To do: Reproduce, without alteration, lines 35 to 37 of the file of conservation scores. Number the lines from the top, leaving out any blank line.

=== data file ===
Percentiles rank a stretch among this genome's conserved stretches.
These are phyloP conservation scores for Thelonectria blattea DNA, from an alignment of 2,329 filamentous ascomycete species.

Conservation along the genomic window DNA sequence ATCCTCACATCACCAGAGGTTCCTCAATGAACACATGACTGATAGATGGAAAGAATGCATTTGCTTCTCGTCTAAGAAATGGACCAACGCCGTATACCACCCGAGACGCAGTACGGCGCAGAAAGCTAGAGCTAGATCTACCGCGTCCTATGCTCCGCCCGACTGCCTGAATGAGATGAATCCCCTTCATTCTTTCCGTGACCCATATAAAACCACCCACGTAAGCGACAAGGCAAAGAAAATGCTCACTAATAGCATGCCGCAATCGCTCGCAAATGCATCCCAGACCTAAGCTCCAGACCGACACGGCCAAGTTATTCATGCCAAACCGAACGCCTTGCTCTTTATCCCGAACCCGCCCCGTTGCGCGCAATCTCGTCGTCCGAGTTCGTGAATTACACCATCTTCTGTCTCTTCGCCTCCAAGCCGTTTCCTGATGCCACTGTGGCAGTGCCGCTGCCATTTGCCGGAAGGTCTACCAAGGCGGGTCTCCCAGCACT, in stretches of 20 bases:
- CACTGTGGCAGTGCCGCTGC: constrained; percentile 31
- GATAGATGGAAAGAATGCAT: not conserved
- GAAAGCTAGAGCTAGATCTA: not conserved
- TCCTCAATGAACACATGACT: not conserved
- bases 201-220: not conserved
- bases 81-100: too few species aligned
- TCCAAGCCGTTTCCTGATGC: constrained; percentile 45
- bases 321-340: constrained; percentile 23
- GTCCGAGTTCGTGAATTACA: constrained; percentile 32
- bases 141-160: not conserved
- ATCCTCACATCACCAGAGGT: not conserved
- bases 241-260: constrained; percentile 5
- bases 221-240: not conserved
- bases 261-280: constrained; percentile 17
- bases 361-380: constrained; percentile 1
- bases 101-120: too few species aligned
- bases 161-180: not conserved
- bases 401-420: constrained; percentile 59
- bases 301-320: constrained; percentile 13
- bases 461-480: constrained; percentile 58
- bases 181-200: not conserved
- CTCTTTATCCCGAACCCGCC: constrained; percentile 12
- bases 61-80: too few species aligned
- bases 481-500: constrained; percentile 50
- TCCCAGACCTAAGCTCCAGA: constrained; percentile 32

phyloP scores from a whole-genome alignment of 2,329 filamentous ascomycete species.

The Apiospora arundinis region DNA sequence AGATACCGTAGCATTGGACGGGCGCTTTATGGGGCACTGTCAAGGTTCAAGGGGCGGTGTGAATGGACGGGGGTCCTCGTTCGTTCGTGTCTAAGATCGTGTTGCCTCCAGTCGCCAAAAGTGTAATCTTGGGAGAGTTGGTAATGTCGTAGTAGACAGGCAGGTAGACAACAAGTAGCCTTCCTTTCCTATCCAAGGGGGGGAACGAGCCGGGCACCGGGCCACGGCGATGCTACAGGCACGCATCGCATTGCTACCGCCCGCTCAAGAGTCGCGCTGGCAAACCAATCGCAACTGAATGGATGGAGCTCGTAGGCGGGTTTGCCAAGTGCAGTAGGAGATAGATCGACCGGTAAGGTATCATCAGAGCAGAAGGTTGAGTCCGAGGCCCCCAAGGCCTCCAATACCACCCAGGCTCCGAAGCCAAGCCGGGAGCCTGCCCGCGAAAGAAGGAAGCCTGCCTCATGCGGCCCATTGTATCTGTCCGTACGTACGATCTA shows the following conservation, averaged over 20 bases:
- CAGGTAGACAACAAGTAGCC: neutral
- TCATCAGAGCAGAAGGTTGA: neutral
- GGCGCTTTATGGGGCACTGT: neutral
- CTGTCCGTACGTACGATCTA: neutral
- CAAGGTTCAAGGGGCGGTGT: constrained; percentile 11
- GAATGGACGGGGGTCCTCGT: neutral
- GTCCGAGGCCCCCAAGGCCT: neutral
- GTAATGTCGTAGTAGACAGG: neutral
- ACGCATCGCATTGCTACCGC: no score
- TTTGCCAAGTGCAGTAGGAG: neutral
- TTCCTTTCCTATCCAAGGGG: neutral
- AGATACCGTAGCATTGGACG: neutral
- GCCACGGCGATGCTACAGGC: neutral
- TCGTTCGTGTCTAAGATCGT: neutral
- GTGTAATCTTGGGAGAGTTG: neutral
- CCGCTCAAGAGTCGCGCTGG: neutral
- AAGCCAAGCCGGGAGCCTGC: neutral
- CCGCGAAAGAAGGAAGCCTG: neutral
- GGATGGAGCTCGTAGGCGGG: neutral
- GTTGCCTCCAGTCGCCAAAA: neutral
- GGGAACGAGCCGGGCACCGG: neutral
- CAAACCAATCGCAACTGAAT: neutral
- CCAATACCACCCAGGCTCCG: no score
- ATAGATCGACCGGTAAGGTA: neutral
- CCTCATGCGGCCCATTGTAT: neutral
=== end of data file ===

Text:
- CAAGGTTCAAGGGGCGGTGT: constrained; percentile 11
- GAATGGACGGGGGTCCTCGT: neutral
- GTCCGAGGCCCCCAAGGCCT: neutral